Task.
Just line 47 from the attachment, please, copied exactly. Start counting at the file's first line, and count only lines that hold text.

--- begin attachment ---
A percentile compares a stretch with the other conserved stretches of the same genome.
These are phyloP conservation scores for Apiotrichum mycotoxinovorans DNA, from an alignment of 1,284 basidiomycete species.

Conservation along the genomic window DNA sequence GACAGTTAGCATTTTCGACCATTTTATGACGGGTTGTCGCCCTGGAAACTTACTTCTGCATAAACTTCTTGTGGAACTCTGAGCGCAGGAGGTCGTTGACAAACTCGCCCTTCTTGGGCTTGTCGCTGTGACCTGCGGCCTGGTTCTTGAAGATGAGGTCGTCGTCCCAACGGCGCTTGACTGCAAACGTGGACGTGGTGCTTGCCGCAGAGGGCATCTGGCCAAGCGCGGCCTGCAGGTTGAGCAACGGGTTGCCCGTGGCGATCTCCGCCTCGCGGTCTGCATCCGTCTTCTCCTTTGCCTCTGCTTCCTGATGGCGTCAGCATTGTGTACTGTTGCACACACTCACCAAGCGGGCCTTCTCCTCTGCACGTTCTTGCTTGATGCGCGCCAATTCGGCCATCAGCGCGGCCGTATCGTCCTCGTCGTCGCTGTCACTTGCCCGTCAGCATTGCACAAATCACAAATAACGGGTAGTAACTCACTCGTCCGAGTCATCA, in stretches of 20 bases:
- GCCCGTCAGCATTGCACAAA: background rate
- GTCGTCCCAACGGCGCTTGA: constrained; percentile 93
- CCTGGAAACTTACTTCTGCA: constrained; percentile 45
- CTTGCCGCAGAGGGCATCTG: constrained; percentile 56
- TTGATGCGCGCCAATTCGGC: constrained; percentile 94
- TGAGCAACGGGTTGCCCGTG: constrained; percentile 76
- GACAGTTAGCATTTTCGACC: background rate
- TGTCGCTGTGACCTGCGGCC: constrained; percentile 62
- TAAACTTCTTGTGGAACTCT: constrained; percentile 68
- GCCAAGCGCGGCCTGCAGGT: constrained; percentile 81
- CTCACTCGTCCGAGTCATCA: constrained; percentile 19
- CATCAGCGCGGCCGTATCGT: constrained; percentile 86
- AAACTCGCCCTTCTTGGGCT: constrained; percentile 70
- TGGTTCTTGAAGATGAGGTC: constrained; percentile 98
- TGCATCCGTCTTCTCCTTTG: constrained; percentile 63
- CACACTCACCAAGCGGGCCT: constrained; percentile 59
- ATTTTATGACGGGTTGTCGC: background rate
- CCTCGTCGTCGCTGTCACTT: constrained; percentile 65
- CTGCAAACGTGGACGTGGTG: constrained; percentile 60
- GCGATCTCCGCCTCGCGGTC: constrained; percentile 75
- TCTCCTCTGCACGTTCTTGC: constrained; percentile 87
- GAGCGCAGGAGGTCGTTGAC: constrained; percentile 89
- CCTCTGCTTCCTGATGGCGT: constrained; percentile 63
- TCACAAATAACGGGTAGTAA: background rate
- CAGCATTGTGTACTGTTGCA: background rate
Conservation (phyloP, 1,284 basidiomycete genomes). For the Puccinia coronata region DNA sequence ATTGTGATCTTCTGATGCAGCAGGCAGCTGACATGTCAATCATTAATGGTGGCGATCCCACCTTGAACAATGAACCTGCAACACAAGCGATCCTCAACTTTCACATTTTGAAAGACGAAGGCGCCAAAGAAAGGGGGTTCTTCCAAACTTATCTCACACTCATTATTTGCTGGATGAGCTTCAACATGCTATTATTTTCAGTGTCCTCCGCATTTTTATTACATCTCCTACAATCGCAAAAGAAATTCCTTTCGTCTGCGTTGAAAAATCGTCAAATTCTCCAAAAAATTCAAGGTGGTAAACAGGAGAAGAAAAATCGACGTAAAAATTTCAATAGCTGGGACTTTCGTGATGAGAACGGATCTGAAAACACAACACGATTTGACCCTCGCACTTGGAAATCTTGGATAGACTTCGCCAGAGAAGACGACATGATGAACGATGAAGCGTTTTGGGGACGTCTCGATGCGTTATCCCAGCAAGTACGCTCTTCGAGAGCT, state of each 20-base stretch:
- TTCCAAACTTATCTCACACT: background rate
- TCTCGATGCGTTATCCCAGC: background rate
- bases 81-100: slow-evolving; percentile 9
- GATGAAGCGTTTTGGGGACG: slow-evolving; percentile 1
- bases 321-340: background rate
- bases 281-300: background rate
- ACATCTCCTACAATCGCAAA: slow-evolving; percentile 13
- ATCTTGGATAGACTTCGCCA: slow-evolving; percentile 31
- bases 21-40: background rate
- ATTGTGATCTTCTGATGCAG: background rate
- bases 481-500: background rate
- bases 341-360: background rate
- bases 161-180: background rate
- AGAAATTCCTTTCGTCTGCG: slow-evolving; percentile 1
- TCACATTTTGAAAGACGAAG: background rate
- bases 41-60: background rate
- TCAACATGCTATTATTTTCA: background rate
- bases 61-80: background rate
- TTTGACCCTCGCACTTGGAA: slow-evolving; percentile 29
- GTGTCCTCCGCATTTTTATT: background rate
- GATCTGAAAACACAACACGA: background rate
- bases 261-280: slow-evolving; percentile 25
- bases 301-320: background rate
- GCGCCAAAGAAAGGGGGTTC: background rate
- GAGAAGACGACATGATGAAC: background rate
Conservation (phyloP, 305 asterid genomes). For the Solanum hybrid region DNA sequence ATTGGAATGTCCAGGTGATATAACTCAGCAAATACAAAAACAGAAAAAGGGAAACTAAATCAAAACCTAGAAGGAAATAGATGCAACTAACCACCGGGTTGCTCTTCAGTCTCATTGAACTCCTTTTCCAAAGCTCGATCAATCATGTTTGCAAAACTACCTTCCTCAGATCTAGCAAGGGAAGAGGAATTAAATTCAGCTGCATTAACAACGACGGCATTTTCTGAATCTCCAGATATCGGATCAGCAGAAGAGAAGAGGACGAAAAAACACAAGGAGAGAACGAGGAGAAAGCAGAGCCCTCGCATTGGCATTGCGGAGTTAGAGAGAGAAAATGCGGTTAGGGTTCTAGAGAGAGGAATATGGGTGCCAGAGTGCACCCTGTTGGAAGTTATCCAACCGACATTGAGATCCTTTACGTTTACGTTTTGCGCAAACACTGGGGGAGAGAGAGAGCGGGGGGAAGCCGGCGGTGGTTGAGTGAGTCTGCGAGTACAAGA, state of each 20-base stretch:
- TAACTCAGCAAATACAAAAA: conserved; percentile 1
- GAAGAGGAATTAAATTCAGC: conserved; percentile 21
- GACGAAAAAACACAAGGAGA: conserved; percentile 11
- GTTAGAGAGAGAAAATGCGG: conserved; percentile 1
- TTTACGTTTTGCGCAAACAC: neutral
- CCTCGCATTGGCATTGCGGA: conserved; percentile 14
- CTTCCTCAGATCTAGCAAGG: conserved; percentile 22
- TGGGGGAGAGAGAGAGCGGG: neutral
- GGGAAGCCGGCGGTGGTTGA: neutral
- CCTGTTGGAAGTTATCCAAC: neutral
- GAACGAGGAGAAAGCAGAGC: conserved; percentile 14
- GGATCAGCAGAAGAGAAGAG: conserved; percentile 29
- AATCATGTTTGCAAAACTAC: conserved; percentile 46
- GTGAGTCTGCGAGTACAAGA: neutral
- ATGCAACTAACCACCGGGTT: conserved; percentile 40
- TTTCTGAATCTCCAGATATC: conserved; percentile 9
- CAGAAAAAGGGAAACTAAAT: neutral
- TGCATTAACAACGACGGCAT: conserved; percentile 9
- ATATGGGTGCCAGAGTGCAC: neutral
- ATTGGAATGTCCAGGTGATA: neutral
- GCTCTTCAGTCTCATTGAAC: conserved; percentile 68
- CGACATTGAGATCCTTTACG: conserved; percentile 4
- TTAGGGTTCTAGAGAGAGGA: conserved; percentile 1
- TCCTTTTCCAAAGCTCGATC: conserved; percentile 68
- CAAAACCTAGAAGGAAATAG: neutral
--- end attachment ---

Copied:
- bases 61-80: background rate